Dome of the Rock

A few years after the Dome is completed, the Al Aqsa Mosque was constructed on the south end of the Temple Mount platform. Jerusalem was declared to be the third most holy site in all of Islam, despite the Jewish and Christian arguments that the city is never mentioned in the Koran and that there is no historical evidence to verify that Muhammad was ever there. The Muslim argument for its sacred status comes from an interpretation of the Koran entitled, “The Night Journey.” A portion of this ancient writing reads:

from the sacred temple to the temple that is most remote, whose precinct we have blessed, that we might show him our signs…

No matter how many times you read this passage, it is difficult to determine how Muslims have concluded that the first temple is the city of Mecca and that the second temple is the city of Jerusalem. In light of these strongly held beliefs, the current disputes, claims and struggles over the most important city on earth, Jerusalem, are a little easier to understand. Jerusalem’s ultimate importance to Islam, however, lies in the fact that it was within her walls that (in the minds of Muslims) Islam demonstrated its triumph over Judaism and Christianity.This is the true significance & intended meaning of the Dome of the Rock.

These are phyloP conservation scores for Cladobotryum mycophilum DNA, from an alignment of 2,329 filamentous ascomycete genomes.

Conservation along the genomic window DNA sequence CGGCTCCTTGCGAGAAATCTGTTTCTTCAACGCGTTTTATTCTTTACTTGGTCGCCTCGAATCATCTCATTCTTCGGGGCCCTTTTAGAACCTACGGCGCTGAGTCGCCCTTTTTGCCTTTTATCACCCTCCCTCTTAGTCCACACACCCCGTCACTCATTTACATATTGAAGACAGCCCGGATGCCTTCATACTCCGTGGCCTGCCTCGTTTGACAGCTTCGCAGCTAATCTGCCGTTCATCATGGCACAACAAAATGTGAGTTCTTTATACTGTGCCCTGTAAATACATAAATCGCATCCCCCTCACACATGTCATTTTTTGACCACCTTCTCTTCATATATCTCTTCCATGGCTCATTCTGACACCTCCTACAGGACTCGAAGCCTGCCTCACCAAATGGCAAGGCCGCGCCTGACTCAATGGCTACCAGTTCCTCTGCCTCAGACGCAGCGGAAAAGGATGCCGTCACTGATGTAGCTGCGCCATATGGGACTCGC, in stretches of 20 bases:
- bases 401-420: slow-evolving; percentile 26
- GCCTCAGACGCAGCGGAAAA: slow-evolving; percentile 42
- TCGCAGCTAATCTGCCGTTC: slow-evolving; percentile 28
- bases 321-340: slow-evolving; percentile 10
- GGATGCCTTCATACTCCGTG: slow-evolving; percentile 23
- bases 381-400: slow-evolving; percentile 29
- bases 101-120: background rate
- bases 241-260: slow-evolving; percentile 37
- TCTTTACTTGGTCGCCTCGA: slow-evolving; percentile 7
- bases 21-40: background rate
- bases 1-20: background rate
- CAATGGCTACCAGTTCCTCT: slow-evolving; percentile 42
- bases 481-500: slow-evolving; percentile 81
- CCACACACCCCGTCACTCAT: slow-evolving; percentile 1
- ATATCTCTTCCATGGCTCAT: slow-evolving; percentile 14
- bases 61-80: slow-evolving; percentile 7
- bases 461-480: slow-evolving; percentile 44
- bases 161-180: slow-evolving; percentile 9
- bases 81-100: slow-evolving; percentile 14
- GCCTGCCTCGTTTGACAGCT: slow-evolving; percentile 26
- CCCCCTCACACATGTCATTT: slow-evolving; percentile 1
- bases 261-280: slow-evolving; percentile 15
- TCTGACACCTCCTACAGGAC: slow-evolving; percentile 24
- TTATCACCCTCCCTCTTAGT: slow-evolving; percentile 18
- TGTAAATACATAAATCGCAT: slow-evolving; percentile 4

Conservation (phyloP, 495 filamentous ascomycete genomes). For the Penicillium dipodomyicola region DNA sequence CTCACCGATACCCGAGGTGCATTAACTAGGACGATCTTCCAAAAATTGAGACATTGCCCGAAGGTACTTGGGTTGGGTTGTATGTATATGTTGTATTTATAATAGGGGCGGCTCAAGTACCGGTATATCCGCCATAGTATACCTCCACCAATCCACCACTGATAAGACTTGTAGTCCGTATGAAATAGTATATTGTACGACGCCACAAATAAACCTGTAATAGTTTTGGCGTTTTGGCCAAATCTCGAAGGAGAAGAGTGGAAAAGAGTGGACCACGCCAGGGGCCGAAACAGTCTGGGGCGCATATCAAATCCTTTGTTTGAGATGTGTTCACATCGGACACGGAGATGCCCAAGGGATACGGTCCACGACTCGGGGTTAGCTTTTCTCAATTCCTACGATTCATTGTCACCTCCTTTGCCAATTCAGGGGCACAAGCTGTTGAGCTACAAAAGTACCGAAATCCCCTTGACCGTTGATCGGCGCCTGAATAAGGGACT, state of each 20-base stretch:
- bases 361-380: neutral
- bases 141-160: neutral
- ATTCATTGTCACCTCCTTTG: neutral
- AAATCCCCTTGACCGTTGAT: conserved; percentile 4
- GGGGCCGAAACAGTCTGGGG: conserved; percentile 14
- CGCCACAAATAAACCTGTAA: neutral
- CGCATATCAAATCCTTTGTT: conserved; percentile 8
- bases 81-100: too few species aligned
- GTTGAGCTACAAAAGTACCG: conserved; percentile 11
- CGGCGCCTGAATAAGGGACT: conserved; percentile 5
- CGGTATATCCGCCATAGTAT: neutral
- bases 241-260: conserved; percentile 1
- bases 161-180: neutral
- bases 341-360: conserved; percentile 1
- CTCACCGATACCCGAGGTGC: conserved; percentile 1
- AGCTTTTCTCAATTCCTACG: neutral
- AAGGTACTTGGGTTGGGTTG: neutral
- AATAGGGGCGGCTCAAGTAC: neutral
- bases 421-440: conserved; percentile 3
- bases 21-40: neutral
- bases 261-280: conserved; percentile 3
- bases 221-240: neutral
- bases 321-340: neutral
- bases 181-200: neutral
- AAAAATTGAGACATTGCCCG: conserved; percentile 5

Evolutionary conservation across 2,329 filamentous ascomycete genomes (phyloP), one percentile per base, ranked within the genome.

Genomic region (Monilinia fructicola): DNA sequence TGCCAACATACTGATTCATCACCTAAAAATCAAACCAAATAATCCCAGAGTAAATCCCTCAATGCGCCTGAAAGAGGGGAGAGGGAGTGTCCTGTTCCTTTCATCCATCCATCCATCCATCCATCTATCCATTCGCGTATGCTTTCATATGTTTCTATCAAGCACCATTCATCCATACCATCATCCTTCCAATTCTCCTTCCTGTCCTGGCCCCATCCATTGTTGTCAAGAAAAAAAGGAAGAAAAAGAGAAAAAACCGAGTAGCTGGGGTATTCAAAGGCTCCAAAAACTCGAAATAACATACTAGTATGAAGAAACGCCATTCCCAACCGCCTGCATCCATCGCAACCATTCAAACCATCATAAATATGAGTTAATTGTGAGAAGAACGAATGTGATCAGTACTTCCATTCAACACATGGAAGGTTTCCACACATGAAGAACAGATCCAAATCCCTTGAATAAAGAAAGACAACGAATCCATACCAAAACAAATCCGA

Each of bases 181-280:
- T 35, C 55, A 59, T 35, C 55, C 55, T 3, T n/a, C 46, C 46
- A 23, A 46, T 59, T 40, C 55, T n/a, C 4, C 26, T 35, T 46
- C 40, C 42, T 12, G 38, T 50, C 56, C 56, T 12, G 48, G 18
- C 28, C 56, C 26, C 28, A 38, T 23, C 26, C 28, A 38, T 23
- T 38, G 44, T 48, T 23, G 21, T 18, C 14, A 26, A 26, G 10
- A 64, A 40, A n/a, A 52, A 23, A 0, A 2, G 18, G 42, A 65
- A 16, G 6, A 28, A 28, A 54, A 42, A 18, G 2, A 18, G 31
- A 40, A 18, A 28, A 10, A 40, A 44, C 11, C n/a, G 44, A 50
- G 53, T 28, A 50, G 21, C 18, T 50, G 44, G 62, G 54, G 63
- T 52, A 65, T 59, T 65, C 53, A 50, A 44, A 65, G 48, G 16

AS I SEE IT

  Famous painting: The Destruction of Jerusalem

Today’s post covers a period of about 600 years. It began with the destruction of the temple. From God’s perspective, this was a good thing. It signaled that there was no longer a need for it since no more sacrifices were needed. The ultimate fulfillment of everything the animal sacrifices were pointing to had arrived. Jesus, the Christ, the Messiah, the Anointed One had come just as the prophets had said, and He had “tabernacled” (dwelled) among His people, but they rejected Him. Instead of receiving Him, they crucified Him. Yes, the cross had always been God’s plan. It’s why Christ came to earth-to seek and to save the lost. But God’s chosen people, the Jews, each one of them, had a free will, and their choice altered their destiny and that of the world.